Torque Converter Installation
Replacing a converter is not difficult, but requires dropping the AOD. If you've got access to a lift its obviously much easier. Otherwise jack the car as high as possible and support it on jackstands at the front and rear. Start by removing the h-pipe. Then support the tail of the transmission with a jack stand and remove the cross member. Before removing the driveshaft, its a good idea to drain the pan and replace the filter and gasket before continuing. This prevents a huge mess and saves some weight when you start to lower the transmission.

Check the pan and fluid for signs of a failing transmission. If you find dirty fluid, metal shavings, or bits of plastic, you should consider a rebuild. The increased torque and heat of the converter will quickly find any weaknesses in the transmission. Otherwise, clean the pan and slap on a new gasket and filter. Mike threw in some small magnets to catch any metal shavings.

You'll need to disconnect the shifter, TV cable and bracket, speedo cable, and wiring harness. Use flare wrenches to disconnect the cooler lines at the transmission. Remove the starter and inspection plate from the bell housing to access the torque converter to flexplate nuts. You'll need to turn the flexplate to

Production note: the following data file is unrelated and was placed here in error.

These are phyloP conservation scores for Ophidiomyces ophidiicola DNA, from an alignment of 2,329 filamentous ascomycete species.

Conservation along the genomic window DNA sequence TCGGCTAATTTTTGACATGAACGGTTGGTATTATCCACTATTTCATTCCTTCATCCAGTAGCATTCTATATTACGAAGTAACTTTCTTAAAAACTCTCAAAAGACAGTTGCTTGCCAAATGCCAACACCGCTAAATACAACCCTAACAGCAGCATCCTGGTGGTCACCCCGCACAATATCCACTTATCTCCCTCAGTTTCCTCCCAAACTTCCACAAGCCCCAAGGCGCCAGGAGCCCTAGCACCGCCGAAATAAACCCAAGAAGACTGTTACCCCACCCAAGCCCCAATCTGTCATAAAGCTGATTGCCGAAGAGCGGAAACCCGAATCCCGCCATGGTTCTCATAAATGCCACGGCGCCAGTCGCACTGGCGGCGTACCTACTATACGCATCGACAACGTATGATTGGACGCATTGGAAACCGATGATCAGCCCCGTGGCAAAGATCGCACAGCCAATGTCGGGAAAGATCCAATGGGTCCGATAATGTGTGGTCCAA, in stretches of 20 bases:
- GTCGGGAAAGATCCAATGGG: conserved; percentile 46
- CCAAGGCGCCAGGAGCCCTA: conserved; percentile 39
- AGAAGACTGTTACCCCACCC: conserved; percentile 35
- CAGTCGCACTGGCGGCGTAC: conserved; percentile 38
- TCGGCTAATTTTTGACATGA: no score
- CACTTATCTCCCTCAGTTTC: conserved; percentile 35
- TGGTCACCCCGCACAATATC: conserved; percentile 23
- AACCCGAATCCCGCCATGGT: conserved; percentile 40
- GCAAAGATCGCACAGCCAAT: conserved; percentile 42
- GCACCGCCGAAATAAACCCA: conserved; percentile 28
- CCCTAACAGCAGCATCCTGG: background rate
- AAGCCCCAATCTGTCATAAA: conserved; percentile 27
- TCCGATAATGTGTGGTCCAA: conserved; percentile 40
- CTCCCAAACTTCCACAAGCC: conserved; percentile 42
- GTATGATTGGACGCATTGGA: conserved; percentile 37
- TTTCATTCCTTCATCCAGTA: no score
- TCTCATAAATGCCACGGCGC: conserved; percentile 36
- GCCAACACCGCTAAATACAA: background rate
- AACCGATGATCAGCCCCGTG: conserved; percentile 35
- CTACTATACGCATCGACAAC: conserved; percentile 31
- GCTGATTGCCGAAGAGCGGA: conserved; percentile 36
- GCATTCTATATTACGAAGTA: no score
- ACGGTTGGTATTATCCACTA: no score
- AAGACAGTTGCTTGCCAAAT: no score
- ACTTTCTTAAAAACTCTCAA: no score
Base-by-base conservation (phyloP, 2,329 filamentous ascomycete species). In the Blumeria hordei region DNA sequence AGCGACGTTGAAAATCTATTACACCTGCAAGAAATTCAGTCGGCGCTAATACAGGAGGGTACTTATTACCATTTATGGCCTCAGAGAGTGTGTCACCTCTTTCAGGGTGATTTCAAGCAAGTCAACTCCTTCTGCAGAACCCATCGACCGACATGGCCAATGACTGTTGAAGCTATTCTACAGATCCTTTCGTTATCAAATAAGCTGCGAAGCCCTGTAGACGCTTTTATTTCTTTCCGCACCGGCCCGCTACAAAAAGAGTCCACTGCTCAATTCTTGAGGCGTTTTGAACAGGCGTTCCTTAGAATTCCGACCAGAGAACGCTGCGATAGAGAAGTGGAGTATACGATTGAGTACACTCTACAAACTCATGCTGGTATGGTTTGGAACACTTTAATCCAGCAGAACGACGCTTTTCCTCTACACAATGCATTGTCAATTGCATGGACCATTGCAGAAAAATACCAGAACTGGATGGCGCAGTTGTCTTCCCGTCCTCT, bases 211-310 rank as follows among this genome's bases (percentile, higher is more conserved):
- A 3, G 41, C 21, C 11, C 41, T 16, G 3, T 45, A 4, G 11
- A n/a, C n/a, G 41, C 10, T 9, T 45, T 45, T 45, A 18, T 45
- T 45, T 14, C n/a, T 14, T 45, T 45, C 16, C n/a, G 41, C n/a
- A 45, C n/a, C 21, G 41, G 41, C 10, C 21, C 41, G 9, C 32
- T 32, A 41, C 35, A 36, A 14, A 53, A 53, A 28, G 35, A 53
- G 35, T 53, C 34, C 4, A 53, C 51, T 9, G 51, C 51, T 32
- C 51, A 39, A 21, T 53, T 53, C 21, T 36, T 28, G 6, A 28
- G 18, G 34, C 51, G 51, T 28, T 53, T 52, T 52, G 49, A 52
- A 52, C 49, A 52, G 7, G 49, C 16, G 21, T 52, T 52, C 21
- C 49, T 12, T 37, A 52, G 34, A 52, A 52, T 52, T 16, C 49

access all the nuts (use a socket on the harmonic balancer bolt.) Finally remove the six bellhousing to block bolts, and lower the transmission down. You may need to jiggle it back and forth to get it to separate. Be sure to have a drain pan underneath the stock converter before you pull it out as it contains several quarts of fluid.

Before installing the new converter we replaced the front transmission and rear main seals for good measure. Simply pry them out with a screwdriver, and tap in a new one. Fill the new converter with a quart of fluid. AOD's use a Dextron II/III rated ATF fluid, C6 and C4's use Type F. Installing the converter requires some technique. Rotate the converter while pushing it forward, you feel and hear three clunks for each time it engages a shaft (
The outer most shaft is the stator support, then the input shaft, and the 3-4 shaft.) The 3-4 shaft is usually the toughest to engage so be patient It MUST engage all three shafts. If it doesn't you will blow the front pump in the transmission the minute you fire up the motor...no joke.

After reinstalling the transmission and reconnecting all the cables, lines and brackets, fill the transmission with three or four quarts of fluid. Start the engine and let it idle. Check the fluid level and fill to the mark on the dipstick. Check that all the gears are functional and that there are no leaks before taking our for a road test. It's also a good idea to install a transmission cooler in line with the stock cooler in the radiator tank. High stall, non-lockup, converters generate more heat which can accelerate wear on the transmission. F/M

Emerald Torque Converters

2040 North Main St. # 16
Walnut Creek, CA 94596
Phone: 925-934-8070
Fax: 925-945-0650


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